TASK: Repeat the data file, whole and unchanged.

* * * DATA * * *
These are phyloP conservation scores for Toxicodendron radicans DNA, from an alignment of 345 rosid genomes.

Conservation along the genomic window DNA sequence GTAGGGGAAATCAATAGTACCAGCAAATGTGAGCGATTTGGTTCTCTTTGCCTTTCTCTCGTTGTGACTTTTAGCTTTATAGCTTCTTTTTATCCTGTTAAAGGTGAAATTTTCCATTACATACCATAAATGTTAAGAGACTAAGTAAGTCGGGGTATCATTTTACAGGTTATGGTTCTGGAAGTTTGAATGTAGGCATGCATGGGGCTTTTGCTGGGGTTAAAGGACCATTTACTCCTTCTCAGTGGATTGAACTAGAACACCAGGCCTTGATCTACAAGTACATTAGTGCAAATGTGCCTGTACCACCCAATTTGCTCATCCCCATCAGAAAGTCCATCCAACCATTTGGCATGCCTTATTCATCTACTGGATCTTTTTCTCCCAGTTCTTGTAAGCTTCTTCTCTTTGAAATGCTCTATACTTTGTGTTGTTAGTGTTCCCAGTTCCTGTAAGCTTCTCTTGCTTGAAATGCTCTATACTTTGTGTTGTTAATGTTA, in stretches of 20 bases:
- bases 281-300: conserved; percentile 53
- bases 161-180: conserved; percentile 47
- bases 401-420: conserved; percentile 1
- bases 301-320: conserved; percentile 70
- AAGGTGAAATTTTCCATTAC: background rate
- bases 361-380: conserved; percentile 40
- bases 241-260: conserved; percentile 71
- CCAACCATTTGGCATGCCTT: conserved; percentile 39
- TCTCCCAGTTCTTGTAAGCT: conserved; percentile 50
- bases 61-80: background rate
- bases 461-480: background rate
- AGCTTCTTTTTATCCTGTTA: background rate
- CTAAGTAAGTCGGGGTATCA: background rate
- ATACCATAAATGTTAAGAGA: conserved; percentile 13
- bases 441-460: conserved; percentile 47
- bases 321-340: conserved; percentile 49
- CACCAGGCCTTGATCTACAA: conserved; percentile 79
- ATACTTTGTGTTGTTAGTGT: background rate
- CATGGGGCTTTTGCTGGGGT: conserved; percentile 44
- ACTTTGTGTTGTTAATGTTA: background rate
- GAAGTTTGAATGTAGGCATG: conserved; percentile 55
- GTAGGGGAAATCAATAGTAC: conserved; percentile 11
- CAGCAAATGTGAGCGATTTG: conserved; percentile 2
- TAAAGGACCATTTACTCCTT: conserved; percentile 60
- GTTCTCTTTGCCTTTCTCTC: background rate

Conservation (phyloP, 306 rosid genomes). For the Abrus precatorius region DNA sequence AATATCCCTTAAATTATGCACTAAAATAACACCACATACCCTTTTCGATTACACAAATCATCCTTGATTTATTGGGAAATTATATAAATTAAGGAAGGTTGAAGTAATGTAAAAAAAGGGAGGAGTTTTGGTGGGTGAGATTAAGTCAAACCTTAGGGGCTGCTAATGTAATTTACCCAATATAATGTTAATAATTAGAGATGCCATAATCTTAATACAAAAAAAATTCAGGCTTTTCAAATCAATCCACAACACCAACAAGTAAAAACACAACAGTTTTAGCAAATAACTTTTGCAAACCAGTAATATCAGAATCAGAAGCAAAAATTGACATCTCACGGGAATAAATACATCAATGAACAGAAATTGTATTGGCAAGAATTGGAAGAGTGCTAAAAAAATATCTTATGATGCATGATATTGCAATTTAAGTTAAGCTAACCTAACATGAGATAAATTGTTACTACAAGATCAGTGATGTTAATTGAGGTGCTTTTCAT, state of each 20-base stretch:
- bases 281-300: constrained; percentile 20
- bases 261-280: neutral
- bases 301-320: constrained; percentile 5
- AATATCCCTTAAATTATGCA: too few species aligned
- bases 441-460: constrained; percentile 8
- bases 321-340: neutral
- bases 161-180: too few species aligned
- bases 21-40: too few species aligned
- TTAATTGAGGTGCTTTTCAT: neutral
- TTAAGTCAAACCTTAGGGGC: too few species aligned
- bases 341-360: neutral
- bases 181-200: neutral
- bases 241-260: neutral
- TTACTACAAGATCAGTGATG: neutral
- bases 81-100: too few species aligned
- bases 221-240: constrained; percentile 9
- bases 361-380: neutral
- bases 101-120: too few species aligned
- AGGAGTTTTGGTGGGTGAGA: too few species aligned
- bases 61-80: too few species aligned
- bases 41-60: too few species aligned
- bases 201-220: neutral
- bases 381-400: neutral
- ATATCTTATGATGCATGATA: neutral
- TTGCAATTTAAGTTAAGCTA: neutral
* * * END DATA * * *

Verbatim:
These are phyloP conservation scores for Toxicodendron radicans DNA, from an alignment of 345 rosid genomes.

Conservation along the genomic window DNA sequence GTAGGGGAAATCAATAGTACCAGCAAATGTGAGCGATTTGGTTCTCTTTGCCTTTCTCTCGTTGTGACTTTTAGCTTTATAGCTTCTTTTTATCCTGTTAAAGGTGAAATTTTCCATTACATACCATAAATGTTAAGAGACTAAGTAAGTCGGGGTATCATTTTACAGGTTATGGTTCTGGAAGTTTGAATGTAGGCATGCATGGGGCTTTTGCTGGGGTTAAAGGACCATTTACTCCTTCTCAGTGGATTGAACTAGAACACCAGGCCTTGATCTACAAGTACATTAGTGCAAATGTGCCTGTACCACCCAATTTGCTCATCCCCATCAGAAAGTCCATCCAACCATTTGGCATGCCTTATTCATCTACTGGATCTTTTTCTCCCAGTTCTTGTAAGCTTCTTCTCTTTGAAATGCTCTATACTTTGTGTTGTTAGTGTTCCCAGTTCCTGTAAGCTTCTCTTGCTTGAAATGCTCTATACTTTGTGTTGTTAATGTTA, in stretches of 20 bases:
- bases 281-300: conserved; percentile 53
- bases 161-180: conserved; percentile 47
- bases 401-420: conserved; percentile 1
- bases 301-320: conserved; percentile 70
- AAGGTGAAATTTTCCATTAC: background rate
- bases 361-380: conserved; percentile 40
- bases 241-260: conserved; percentile 71
- CCAACCATTTGGCATGCCTT: conserved; percentile 39
- TCTCCCAGTTCTTGTAAGCT: conserved; percentile 50
- bases 61-80: background rate
- bases 461-480: background rate
- AGCTTCTTTTTATCCTGTTA: background rate
- CTAAGTAAGTCGGGGTATCA: background rate
- ATACCATAAATGTTAAGAGA: conserved; percentile 13
- bases 441-460: conserved; percentile 47
- bases 321-340: conserved; percentile 49
- CACCAGGCCTTGATCTACAA: conserved; percentile 79
- ATACTTTGTGTTGTTAGTGT: background rate
- CATGGGGCTTTTGCTGGGGT: conserved; percentile 44
- ACTTTGTGTTGTTAATGTTA: background rate
- GAAGTTTGAATGTAGGCATG: conserved; percentile 55
- GTAGGGGAAATCAATAGTAC: conserved; percentile 11
- CAGCAAATGTGAGCGATTTG: conserved; percentile 2
- TAAAGGACCATTTACTCCTT: conserved; percentile 60
- GTTCTCTTTGCCTTTCTCTC: background rate

Conservation (phyloP, 306 rosid genomes). For the Abrus precatorius region DNA sequence AATATCCCTTAAATTATGCACTAAAATAACACCACATACCCTTTTCGATTACACAAATCATCCTTGATTTATTGGGAAATTATATAAATTAAGGAAGGTTGAAGTAATGTAAAAAAAGGGAGGAGTTTTGGTGGGTGAGATTAAGTCAAACCTTAGGGGCTGCTAATGTAATTTACCCAATATAATGTTAATAATTAGAGATGCCATAATCTTAATACAAAAAAAATTCAGGCTTTTCAAATCAATCCACAACACCAACAAGTAAAAACACAACAGTTTTAGCAAATAACTTTTGCAAACCAGTAATATCAGAATCAGAAGCAAAAATTGACATCTCACGGGAATAAATACATCAATGAACAGAAATTGTATTGGCAAGAATTGGAAGAGTGCTAAAAAAATATCTTATGATGCATGATATTGCAATTTAAGTTAAGCTAACCTAACATGAGATAAATTGTTACTACAAGATCAGTGATGTTAATTGAGGTGCTTTTCAT, state of each 20-base stretch:
- bases 281-300: constrained; percentile 20
- bases 261-280: neutral
- bases 301-320: constrained; percentile 5
- AATATCCCTTAAATTATGCA: too few species aligned
- bases 441-460: constrained; percentile 8
- bases 321-340: neutral
- bases 161-180: too few species aligned
- bases 21-40: too few species aligned
- TTAATTGAGGTGCTTTTCAT: neutral
- TTAAGTCAAACCTTAGGGGC: too few species aligned
- bases 341-360: neutral
- bases 181-200: neutral
- bases 241-260: neutral
- TTACTACAAGATCAGTGATG: neutral
- bases 81-100: too few species aligned
- bases 221-240: constrained; percentile 9
- bases 361-380: neutral
- bases 101-120: too few species aligned
- AGGAGTTTTGGTGGGTGAGA: too few species aligned
- bases 61-80: too few species aligned
- bases 41-60: too few species aligned
- bases 201-220: neutral
- bases 381-400: neutral
- ATATCTTATGATGCATGATA: neutral
- TTGCAATTTAAGTTAAGCTA: neutral